During the last twenty-five years, the U.S. petroleum industry not only grew immensely in absolute size within the whole manufacturing sector of the U.S. economy, but it also underwent significant changes in relative size within the industry itself. Many large firms vanished from the scene either by merger or by dissolution, while some grew to become billion-dollar firms within a remarkably short time. How a small firm whose ranking in asset size was insignificant in 1954, and became fourteenth in assets in 1974, with total assets of over $3 billion in that year, can be seen in the history of growth of the Occidental Petroleum Company, the wunderkind of the U.S. petroleum industry. 1
Through the continual process of entry and exit of firms, through mergers and dissolutions, the number of firms in the U.S. petroleum industry changed constantly, particularly in the production segment of the industry, while the change was relatively small in the refining segment. But, like any other dynamic industry, the underlying factors leading to growth and structural change were quite active in the U.S. petroleum industry, pushing it toward the lofty position it occupies today in the nation's economy. It is the purpose of this chapter to estimate both the absolute and relative degrees of concentration of assets, as well as the reasons behind the change in size distribution, that occurred in the industry during 1954-1979.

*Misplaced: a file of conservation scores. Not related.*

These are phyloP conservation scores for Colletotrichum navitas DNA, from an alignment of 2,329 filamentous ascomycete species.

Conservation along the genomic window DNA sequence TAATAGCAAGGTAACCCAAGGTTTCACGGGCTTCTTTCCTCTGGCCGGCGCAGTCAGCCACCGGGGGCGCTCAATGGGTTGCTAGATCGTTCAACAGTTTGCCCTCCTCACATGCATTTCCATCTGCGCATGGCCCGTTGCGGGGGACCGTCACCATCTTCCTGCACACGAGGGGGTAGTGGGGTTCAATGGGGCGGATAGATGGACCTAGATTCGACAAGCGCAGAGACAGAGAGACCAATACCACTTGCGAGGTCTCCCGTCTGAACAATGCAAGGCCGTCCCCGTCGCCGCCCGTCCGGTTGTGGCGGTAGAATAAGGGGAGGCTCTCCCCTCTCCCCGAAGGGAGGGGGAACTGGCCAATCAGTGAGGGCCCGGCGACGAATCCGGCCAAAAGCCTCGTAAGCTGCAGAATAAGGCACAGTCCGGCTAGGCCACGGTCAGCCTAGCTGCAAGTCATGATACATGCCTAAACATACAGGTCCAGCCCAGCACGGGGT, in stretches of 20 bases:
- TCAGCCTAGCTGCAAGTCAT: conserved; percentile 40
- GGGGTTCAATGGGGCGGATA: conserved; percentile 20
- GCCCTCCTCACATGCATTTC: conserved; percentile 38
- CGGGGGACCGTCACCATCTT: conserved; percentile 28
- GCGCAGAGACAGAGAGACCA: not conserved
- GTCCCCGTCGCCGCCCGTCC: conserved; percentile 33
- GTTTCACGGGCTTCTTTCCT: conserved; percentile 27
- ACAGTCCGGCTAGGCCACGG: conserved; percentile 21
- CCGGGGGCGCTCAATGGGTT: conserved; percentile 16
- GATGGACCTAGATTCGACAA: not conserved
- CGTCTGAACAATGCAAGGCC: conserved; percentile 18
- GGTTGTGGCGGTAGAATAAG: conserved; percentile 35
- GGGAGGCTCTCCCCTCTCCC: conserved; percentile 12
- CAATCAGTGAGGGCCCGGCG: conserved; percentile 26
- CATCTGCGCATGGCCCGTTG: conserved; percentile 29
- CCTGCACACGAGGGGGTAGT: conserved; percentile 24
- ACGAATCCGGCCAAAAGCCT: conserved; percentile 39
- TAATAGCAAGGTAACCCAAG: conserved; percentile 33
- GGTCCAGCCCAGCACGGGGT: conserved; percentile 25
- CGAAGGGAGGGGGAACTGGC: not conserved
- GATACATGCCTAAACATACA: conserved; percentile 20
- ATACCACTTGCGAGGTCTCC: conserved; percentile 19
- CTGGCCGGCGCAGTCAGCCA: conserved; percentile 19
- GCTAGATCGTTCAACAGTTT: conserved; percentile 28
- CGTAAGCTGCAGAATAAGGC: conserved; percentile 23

The principal source of data for our analysis is Moody Industrial Manuals, various issues covering 1954 to 1979. We have also supplemented the data from Standard & Poor's Corporate Records and from Moody OTC Industrial Manuals. Although we had no access to data on privately owned companies that operated in that period, most of them were small, nonintegrated, and mainly engaged in drilling and production of crude oil